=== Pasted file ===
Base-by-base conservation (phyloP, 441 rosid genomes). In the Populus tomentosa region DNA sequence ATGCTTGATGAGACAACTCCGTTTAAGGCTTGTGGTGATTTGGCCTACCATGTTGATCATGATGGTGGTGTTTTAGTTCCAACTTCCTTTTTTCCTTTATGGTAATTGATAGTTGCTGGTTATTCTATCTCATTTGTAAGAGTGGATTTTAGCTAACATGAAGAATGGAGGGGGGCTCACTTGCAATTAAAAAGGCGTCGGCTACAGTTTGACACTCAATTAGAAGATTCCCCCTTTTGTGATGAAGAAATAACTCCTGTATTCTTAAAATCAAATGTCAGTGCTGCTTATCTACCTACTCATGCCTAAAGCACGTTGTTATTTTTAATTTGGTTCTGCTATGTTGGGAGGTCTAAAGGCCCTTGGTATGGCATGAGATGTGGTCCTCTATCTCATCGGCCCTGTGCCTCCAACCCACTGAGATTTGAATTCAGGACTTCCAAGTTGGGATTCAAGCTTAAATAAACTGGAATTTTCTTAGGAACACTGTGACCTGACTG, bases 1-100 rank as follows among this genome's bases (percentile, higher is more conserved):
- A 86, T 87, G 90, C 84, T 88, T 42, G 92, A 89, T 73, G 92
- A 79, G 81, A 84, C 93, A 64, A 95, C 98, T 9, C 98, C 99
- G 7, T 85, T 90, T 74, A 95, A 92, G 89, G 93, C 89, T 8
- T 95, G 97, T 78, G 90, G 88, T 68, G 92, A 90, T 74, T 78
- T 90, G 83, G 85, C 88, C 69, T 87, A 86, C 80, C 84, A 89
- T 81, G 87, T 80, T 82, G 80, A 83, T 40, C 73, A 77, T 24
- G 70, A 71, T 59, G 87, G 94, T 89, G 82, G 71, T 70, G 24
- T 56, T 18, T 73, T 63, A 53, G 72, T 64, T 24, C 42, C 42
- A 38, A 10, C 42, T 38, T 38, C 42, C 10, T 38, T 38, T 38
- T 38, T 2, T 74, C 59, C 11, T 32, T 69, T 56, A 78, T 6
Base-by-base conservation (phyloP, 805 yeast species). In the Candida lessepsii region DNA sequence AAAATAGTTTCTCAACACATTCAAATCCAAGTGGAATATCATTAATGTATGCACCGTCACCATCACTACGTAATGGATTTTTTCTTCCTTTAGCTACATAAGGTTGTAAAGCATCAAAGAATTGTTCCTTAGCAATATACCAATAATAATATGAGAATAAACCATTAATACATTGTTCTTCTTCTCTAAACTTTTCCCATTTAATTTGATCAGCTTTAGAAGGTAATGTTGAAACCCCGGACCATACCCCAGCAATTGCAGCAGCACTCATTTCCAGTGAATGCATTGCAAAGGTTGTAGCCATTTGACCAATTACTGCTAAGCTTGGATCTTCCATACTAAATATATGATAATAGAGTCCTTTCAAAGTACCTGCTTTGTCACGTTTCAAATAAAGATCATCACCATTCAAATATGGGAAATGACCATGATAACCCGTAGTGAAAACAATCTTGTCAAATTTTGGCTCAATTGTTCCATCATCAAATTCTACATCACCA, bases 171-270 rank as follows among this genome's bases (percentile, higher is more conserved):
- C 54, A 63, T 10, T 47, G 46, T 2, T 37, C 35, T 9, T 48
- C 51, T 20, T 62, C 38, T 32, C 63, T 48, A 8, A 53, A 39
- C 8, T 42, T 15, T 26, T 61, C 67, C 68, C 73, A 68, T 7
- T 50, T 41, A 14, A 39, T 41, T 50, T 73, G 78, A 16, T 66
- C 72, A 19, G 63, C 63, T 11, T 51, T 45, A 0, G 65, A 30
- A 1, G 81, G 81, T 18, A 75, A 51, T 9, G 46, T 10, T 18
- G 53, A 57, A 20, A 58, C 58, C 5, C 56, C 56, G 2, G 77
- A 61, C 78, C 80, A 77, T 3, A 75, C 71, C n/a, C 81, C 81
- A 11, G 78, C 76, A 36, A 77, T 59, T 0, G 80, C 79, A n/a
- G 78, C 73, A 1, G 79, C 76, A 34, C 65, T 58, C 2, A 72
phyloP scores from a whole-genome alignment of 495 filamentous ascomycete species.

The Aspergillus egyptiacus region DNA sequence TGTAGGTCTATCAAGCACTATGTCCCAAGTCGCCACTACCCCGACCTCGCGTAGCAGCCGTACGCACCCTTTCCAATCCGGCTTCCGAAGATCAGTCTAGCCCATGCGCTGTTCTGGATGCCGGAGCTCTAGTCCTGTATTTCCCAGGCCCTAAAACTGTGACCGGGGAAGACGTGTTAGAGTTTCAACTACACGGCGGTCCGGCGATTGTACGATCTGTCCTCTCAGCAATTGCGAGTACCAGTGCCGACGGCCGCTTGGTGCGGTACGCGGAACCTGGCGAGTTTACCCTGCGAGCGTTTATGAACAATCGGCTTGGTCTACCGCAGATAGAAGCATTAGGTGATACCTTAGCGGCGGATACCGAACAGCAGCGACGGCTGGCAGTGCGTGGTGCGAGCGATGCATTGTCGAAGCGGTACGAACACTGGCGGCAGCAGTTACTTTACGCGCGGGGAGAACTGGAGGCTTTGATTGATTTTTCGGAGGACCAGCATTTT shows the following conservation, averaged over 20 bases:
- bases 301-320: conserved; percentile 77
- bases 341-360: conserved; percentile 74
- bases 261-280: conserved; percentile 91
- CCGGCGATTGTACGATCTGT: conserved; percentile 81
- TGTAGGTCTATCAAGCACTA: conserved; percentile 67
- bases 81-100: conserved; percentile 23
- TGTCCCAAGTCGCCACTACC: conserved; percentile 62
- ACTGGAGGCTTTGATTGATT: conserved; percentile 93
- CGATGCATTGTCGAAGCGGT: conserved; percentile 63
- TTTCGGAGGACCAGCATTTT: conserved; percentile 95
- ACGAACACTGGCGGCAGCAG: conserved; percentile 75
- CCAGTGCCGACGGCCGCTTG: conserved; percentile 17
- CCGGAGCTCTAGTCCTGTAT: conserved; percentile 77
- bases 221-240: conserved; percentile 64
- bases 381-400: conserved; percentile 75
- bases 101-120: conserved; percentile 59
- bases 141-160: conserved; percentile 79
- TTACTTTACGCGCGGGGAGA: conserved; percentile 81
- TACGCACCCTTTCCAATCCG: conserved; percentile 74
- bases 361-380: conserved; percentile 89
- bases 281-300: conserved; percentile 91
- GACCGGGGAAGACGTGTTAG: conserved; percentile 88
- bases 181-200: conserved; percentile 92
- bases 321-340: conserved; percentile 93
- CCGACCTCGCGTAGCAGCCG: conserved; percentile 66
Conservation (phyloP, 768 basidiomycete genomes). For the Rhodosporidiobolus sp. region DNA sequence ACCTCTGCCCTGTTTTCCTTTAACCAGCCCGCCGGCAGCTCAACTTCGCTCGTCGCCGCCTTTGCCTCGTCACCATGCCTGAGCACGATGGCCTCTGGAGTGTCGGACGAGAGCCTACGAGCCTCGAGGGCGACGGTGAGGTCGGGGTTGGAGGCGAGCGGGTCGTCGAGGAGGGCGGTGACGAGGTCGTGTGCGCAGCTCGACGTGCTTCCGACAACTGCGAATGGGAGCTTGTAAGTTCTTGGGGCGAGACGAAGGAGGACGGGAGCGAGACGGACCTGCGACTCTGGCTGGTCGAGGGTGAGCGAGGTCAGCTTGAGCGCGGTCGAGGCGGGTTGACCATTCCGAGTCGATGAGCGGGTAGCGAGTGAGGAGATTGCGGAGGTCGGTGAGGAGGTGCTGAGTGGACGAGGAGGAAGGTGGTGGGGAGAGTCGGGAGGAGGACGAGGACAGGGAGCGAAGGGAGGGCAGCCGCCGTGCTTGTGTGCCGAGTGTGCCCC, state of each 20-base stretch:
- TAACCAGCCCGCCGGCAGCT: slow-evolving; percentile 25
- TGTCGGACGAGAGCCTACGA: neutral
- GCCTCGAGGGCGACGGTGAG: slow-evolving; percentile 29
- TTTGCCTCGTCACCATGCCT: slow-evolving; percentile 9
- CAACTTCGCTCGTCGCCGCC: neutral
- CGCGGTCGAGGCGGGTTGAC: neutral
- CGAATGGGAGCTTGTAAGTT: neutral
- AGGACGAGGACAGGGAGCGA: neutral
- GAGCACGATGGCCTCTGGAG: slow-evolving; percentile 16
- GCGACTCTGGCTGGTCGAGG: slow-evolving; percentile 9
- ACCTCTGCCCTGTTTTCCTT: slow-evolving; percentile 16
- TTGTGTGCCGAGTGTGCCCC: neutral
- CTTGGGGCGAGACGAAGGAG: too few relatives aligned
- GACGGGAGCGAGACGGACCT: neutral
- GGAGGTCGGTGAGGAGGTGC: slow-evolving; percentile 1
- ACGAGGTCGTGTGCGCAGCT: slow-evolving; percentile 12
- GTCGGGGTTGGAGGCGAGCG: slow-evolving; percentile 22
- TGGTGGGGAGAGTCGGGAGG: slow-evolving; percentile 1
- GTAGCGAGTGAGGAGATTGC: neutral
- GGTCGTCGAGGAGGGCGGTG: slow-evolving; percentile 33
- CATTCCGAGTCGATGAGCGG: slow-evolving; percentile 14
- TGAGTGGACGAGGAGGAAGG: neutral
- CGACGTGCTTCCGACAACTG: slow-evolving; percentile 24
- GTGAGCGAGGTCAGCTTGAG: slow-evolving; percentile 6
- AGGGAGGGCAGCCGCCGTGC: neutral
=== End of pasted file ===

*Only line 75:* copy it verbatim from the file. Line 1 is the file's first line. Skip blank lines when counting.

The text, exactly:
- AGGGAGGGCAGCCGCCGTGC: neutral